5. Relax in Ueno Park
Established in 1873, Tokyo’s Ueno Park is a great place to spend the day for free. Pack a lunch and bring a camera as it’s a perfect spot to record the many cherry blossom trees (April is the best time of year if you hope to catch them in full bloom). You can also take a architecture tour around the park, ending at the Tokyo National Museum where you can then go inside to explore the collections on your own. Tours last around 3 hours.
6. Admire the Imperial Palace
The Imperial Palace is home to the Emperor of Japan (whose lineage stretches back over 1,000 years). It was built on the site of the former Edo Castle, which was originally built in the 15th century. Today, the Imperial Palace is a perfect spot to learn about some of Japan’s history and culture. Though you can’t go inside the palace itself, the surrounding grounds and park are beautiful and you can see the changing of the guard. You can visit select parts of the grounds on a 75-minute guided tour at 10am and 1:30pm from Tuesday-Saturday. The Imperial East Gardens are free to visit and open daily except Mondays, Fridays, and holidays.
7. Visit Miyajima Island
Miyajima is an island located about an hour outside of Hiroshima, known as “shrine island” because of its shrine and iconic floating torii gate. It can easily be made into a full day’s trip if you hit the walking trails nearby. Be sure to hike up Mount Misen – it’s a great workout and the views are stunning! There is also a cable car to the peak you can take for 2,000 JPY round trip.
8. Visit the Bitchu Matsuyama Castle
At 430 meters (14,100 feet) high, not only is this Japan’s highest castle but it’s also Japan’s only remaining original castle (most were destroyed in fires or during World War II). The castle was originally built on a nearby mountain in 1240 by Akiba Shigenobu. In 1929, restoration work began on the castle and it is now a popular tourist site. Admission is 500 JPY for just the castle or 1,000 JPY for the castle, temple, and nearby samurai houses. If you’d like to visit the two museums, Takahashi Folk Museum and Yamada Hokoku Museum, the entire combined ticket costs 1,500 JPY.
9. Go on pilgrimage
The 88 Temple Pilgrimage (also known as “Shikoku Henro”) is an ancient pilgrimage route that circles the island of Shikoku, one of Japan’s four main islands. The route stretches 1,200 kilometers (745 miles) and can take between 30 and 60 days. In addition to the official 88 temples, there are also 20 additional sites you can visit as well. You can, of course, just visit some of the temples and not walk the entire trail!
10. Hike around Nikko
Located 125 kilometers (77 miles) north of Tokyo in the mountains, worshippers of both Buddhist and Shinto traditions have been coming here for centuries, so there are many temples and shrines in the woods to visit. The trails at Nikko National Park make for excellent hiking and meditation as well, and there are several famous and lavish mausoleums here.
11. Ride the Tempozan Ferris Wheel
Located in Osaka, this 17-minute ride (800 JPY) offers sweeping views of Osaka Bay and the surrounding area. Between 1997-1999, it was the world’s tallest Ferris Wheel, but it has since been outranked (the current tallest Ferris Wheel is in Dubai). It also happens to be next door to one of the largest aquariums in the world, the Osaka Aquarium Kaiyukan (2,400 JPY).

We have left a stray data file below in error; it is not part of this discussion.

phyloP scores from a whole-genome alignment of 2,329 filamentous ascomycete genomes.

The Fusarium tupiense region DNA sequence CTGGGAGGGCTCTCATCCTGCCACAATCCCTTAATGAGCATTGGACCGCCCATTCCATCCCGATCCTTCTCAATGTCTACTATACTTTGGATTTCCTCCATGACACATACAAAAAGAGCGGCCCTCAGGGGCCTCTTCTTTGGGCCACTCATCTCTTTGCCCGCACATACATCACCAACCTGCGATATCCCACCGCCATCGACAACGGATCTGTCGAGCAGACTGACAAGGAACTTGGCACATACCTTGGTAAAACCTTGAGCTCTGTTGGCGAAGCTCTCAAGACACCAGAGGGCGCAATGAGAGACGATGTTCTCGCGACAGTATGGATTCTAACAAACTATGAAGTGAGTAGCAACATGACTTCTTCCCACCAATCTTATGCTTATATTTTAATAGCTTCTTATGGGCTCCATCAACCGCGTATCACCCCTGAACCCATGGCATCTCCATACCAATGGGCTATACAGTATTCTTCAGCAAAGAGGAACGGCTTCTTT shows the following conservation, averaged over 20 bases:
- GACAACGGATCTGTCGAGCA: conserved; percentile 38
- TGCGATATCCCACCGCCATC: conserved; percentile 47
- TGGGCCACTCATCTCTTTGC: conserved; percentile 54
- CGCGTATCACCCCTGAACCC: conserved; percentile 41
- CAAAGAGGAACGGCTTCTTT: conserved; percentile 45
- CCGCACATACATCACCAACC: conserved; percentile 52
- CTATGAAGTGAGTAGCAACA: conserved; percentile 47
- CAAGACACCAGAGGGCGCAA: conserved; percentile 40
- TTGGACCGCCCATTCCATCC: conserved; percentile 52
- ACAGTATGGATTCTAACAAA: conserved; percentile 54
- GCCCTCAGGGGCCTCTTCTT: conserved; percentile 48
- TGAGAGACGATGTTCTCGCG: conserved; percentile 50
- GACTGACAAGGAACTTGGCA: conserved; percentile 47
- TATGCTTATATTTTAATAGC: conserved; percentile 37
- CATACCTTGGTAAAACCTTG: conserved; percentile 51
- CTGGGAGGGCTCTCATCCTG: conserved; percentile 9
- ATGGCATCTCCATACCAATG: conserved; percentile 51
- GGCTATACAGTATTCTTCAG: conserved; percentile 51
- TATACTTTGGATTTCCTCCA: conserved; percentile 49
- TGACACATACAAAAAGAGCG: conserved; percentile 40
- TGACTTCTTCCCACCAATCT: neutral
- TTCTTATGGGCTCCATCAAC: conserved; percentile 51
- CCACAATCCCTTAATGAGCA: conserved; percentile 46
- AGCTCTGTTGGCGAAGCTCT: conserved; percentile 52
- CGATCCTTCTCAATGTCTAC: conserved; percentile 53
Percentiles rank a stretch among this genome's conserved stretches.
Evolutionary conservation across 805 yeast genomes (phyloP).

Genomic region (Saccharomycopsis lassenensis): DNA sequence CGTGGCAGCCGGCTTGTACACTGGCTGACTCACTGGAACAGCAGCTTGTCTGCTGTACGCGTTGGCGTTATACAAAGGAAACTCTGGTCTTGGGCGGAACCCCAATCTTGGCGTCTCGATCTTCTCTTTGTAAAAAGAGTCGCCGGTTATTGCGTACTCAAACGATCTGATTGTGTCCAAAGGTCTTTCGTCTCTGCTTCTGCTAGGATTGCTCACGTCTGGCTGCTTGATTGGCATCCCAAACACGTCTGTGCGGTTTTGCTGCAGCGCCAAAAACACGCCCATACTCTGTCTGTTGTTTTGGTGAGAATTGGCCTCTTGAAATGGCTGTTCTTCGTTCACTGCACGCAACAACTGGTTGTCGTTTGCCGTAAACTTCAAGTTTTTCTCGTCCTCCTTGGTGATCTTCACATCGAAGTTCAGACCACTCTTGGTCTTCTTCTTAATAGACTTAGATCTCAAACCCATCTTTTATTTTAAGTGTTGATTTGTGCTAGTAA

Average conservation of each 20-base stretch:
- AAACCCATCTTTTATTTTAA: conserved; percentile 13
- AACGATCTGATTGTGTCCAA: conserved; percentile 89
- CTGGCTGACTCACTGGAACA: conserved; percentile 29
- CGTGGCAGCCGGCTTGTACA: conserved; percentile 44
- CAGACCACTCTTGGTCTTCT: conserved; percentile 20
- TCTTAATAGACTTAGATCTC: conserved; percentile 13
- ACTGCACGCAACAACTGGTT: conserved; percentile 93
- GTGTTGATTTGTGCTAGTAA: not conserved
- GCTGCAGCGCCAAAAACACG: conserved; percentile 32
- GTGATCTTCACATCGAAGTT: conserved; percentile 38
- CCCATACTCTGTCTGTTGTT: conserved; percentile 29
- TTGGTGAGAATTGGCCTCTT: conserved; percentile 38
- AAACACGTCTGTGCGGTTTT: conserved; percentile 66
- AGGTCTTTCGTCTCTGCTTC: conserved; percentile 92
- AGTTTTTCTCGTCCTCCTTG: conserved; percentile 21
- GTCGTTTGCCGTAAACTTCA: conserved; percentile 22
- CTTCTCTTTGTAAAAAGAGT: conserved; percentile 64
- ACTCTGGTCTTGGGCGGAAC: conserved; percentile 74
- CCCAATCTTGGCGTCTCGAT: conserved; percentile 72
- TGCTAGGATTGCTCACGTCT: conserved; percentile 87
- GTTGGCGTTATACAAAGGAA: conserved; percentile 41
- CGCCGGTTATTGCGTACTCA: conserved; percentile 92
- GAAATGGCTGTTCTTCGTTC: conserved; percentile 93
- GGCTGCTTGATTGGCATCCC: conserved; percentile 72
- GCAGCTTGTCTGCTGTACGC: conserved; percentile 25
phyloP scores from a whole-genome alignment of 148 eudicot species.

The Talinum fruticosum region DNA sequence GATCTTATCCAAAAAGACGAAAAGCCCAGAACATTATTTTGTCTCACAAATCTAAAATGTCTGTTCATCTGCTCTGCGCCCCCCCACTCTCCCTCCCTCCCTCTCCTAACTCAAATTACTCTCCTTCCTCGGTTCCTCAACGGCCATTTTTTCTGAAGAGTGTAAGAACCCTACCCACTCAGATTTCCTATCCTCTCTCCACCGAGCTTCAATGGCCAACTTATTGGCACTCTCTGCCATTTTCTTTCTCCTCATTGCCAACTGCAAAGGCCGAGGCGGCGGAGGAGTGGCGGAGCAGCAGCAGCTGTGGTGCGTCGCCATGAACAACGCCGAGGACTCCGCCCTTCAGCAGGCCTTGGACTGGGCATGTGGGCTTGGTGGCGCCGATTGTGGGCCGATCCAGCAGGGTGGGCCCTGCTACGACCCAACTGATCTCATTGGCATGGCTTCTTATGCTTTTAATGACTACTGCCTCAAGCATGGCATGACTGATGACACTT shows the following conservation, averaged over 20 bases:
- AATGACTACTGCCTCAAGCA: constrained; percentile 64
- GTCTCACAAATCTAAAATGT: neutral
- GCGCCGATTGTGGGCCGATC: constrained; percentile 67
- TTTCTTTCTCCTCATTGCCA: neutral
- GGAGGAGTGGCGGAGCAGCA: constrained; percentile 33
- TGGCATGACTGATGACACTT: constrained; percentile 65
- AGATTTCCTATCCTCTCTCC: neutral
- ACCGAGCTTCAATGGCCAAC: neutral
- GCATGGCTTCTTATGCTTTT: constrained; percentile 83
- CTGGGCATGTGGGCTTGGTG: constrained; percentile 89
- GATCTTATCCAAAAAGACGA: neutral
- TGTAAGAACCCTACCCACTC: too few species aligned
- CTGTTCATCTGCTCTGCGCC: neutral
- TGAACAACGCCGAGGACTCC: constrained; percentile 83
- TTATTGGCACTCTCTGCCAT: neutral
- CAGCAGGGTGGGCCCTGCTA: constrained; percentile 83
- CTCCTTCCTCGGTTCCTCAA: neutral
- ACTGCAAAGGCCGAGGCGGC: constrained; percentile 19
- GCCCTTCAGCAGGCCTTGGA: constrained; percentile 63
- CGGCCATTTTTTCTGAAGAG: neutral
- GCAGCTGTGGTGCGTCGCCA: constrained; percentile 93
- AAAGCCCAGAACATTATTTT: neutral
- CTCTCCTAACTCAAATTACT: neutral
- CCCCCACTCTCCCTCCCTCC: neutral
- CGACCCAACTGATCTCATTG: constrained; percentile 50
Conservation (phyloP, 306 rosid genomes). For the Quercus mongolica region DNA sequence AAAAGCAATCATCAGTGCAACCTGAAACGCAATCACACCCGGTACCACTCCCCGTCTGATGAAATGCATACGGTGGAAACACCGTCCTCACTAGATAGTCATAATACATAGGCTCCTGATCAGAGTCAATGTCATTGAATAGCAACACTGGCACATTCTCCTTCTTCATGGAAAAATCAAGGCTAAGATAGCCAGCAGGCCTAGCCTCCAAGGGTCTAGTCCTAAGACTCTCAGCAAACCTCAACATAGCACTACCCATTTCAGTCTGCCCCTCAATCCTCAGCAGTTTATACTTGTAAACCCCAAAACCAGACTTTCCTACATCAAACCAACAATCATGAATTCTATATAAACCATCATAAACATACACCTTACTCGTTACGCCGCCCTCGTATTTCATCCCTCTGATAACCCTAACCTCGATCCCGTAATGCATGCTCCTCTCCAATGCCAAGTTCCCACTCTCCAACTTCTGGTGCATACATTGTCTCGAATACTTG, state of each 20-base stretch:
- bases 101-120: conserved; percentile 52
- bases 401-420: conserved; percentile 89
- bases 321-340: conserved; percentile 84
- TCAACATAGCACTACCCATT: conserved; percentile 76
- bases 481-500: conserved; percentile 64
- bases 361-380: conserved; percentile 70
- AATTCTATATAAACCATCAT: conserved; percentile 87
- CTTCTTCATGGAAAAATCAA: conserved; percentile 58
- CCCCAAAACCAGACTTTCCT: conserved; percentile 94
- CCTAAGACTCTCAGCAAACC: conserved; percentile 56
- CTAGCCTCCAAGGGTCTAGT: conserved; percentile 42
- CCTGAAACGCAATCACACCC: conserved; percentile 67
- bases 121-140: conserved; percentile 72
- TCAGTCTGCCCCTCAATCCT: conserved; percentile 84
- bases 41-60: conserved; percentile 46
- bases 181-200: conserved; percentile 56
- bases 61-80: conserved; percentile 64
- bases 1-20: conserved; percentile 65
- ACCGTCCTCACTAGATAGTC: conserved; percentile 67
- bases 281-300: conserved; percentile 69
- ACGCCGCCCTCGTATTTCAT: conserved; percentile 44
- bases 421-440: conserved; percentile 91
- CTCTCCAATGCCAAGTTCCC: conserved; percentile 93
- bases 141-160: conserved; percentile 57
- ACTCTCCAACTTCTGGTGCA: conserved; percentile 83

12. Learn to meditate
There are plenty of temples and monasteries in Japan that host daily meditations, some of which even offer accommodation and allow tourists to sample monastic life. It’s a really eye-opening experience. Most only advertise in Japanese so ask your accommodation staff to help you arrange a visit/session.
13. Stay in a ryokan
A ryokan is a traditional Japanese bed and breakfast, usually found in the more scenic regions of the country. With their tatami floors and cozy interiors, ryokans make for an intimate and unique Japanese experience. Meals are usually included, as are the traditional Japanese robes and slippers you’ll wear during your stay.
14. Photograph the Hells
Also known as jigoku, this is a collection of 7 geothermal hot springs—located in Beppu (which is on the southern Japanese island of Kyushu). The 7 Hells of Beppu are an official Place of Scenic Beauty, and while you can’t get in the water, they make for an excellent photo opportunity. The purchase of a coupon grants access to nearly all of the pools. Admission to all 7 hells is 2,000 JPY.
15. Soak in an onsen
Natural hot springs are widespread throughout the country, and can be found both indoors and outdoors. Each has different mineral compositions and are a great way to soak in some traditional Japanese culture. Expect to pay around 1,000 JPY for a budget bathhouse. Just note that many do not allow people with tattoos or require tattoos to be covered. They are also separated by gender.
16. Explore Daisetsuzan National Park
If you make it all the way up to Hokkaido, be sure to spend some time exploring Daisetsuzan National Park. The park offers numerous trails, and some of the most rugged and beautiful landscapes in the entire country. It’s a far cry from the tourist trail, so you’ll get to enjoy some rare peace and quiet.
17. Relax in Okinawa
If you need a break from the fast-paced life of Japan, hop down to Okinawa. Considered the “Hawaii of Japan,” life proceeds at a much slower pace here. The climate is subtropical, and there are numerous nearby islands to explore. It’s also famous for its diving opportunities in the coral reefs as well as World War II sites and memorials. From here you can hop to other smaller islands, which are even more remote.